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wind·er 1

1. One that winds, especially a textile worker or machine that winds cloth or materials.
2. An object, such as a spool or barrel, around which material is wound.
3. A device, such as a key, for winding up a spring-driven mechanism.
4. One of the steps of a winding staircase.

win·der 2

n. Upper Southern US
Variant of window.. See Note at holler2.


1. (Mechanical Engineering) a person or device that winds, as an engine for hoisting the cages in a mine shaft or a device for winding the yarn in textile manufacture
2. (Tools) an object, such as a bobbin, around which something is wound
3. (Horology) a knob or key used to wind up a clock, watch, or similar mechanism
4. (Botany) any plant that twists itself around a support
5. (Architecture) a step of a spiral staircase


(ˈwaɪn dər)

1. one that winds.
2. a step that narrows toward one end: used in a spiral staircase. Compare flier (def. 8).
3. an instrument or a machine for winding thread or the like.
ThesaurusAntonymsRelated WordsSynonymsLegend:
Noun1.winder - a worker who winds (e.g., a winch or clock or other mechanism)
worker - a person who works at a specific occupation; "he is a good worker"
2.winder - mechanical device used to wind another device that is driven by a spring (as a clock)
mechanical device - mechanism consisting of a device that works on mechanical principles
watch key - winder consisting of a key with a square hole; used for winding some watches
3.winder - mechanical device around which something can be wound
bobbin, spool, reel - a winder around which thread or tape or film or other flexible materials can be wound
mechanical device - mechanism consisting of a device that works on mechanical principles
reel - winder consisting of a revolving spool with a handle; attached to a fishing rod
لَفّاف، مِفْتاح تَدْوير
naťahovací gombíknaťahovací kľúčik
kurma anahtarı


[ˈwaɪndəʳ] N (on watch etc) → cuerda f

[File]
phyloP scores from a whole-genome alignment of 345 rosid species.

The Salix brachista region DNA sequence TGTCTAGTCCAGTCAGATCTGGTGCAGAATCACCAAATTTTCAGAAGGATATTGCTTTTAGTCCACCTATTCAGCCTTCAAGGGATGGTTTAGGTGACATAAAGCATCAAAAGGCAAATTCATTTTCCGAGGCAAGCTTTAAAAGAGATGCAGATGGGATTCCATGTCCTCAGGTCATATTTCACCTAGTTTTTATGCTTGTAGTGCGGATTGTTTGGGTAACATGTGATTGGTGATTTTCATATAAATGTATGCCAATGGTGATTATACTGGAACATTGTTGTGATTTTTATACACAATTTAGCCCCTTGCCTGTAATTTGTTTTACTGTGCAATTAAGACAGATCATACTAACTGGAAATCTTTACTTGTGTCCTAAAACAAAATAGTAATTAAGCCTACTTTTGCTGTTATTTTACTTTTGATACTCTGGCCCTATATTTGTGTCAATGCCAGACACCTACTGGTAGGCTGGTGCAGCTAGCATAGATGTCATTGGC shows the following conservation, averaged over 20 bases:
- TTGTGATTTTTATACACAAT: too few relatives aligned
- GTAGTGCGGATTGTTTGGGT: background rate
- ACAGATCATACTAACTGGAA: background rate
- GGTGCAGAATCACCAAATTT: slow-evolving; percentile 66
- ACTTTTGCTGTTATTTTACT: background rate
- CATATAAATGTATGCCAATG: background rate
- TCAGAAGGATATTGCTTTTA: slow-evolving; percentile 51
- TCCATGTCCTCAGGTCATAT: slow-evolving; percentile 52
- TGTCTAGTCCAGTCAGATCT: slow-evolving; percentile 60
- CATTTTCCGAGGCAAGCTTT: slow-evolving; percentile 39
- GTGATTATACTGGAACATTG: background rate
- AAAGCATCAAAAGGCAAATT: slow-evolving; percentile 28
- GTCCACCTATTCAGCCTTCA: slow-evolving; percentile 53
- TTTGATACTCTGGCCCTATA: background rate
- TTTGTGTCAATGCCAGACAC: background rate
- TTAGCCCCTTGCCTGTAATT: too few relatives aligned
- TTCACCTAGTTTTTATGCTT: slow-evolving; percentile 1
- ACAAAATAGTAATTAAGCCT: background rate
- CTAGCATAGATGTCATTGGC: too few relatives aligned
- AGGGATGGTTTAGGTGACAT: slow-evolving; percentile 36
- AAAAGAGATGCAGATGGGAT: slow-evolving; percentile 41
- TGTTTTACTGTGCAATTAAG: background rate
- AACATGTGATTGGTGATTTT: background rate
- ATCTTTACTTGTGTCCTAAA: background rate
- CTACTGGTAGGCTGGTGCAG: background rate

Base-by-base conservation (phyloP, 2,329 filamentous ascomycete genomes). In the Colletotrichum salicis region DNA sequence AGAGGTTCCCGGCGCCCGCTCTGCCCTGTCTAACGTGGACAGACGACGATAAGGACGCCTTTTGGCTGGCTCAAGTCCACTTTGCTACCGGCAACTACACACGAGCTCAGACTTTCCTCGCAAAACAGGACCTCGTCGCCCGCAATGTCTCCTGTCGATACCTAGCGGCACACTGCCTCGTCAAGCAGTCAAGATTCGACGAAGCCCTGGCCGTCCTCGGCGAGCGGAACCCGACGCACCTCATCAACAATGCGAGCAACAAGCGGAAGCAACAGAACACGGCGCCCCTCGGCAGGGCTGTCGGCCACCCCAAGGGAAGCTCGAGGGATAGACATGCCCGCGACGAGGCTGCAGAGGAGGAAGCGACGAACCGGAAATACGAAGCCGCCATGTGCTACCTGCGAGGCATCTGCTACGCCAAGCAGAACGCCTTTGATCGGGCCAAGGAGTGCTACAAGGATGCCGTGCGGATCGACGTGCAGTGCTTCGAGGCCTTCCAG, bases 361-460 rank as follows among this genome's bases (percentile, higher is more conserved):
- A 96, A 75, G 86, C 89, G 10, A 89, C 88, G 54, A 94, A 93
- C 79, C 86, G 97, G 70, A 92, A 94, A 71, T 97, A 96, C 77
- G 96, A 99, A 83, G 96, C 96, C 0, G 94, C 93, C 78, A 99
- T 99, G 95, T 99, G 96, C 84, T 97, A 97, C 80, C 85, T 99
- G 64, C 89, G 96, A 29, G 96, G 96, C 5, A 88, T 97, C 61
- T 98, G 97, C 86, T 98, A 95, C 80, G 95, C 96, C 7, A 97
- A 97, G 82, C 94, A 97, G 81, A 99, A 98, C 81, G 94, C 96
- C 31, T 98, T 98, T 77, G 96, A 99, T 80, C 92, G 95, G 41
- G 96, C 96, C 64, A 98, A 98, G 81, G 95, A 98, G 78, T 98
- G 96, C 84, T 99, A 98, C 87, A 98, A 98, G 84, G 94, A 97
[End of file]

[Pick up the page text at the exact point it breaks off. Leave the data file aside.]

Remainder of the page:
[ˈwaɪndər] n (British) (on watch)remontoir m


n (of watch)Krone f, → (Aufzieh)rädchen nt; (of alarm clock, toy etc)Aufziehschraube f


[ˈwaɪndəʳ] n (Brit) (on watch) → corona di carica (Aut) (also window winder) → manovella f alzacristalli inv


(waind) past tense, past participle wound (waund) verb
1. to wrap round in coils. He wound the rope around his waist and began to climb.
2. to make into a ball or coil. to wind wool.
3. (of a road etc) to twist and turn. The road winds up the mountain.
4. to tighten the spring of (a clock, watch etc) by turning a knob, handle etc. I forgot to wind my watch.
ˈwinder noun
a lever or instrument for winding, on a clock or other mechanism.
ˈwinding adjective
full of bends etc. a winding road.
wind up
1. to turn, twist or coil; to make into a ball or coil. My ball of wool has unravelled – could you wind it up again?
2. to wind a clock, watch etc. She wound up the clock.
3. to end. I think it's time to wind the meeting up.
be/get wound up
to be, or get, in a very excited or anxious state.
References in classic literature ?
I skips along out towards t'other end o' de house to see what's gwine on, en stops by de ole winder on de side towards Pudd'nhead Wilson's house dat ain't got no sash in it-- but dey ain't none of 'em got any sashes, for as dat's concerned-- en I stood dah in de dark en look out, en dar in the moonlight, right down under me 'uz one o' de twins a-cussin'--not much, but jist a-cussin' soft--it 'uz de brown one dat 'uz cussin,'
The only real sin you've committed, as I figger it out, was in comin' here by the winder when you'd ben sent to bed.
I have seen Winder make one of the house-servants stand off from him a suitable distance to be touched with the end of his whip, and at every stroke raise great ridges upon his back.
Not that I know'd then, she was theer, sir, but along of her creeping soon arterwards under Em'ly's little winder, when she see the light come, and whispering "Em'ly, Em'ly, for Christ's sake, have a woman's heart towards me.
It was a run indeed now, and what Joe called, in the only two words he spoke all the time, "a Winder.
Not a person, not a piece of property, not a winder, not a horse, nor a dog, nor a cat, nor a bird, nor a fowl, nor a pig, but what he stoned, for want of an enlightened object.
That with him is nothing,' repeated Mr Willet, brushing his wig with his wrist, and inwardly resolving to distribute a small charge for dust and damage to that article of dress, through the various items of his guest's bill; 'he'll get out of a'most any winder in the house.
They're a very good natur'd people, my people, but they're accuthtomed to be quick in their movementh; and if you don't act upon my advithe, I'm damned if I don't believe they'll pith you out o' winder.
It may seem wery strange talkin' to me about these here affairs, miss,' said Sam, with great vehemence; 'but all I can say is, that I'm not only ready but villin' to do anythin' as'll make matters agreeable; and if chuckin' either o' them sawboneses out o' winder 'ull do it, I'm the man.
be jokin'," said Bob, looking up with a laughing face; "I see'd you was a pleasant lady when I fust come to the winder.
Let me see,' said the boy, 'I think I'll hang him in the winder, because it's more light and cheerful, and he can see the sky there, if he looks up very much.
ouses and shops busying themselves, moty cars in the streets, a sort of moonlight in all the lamps and winders.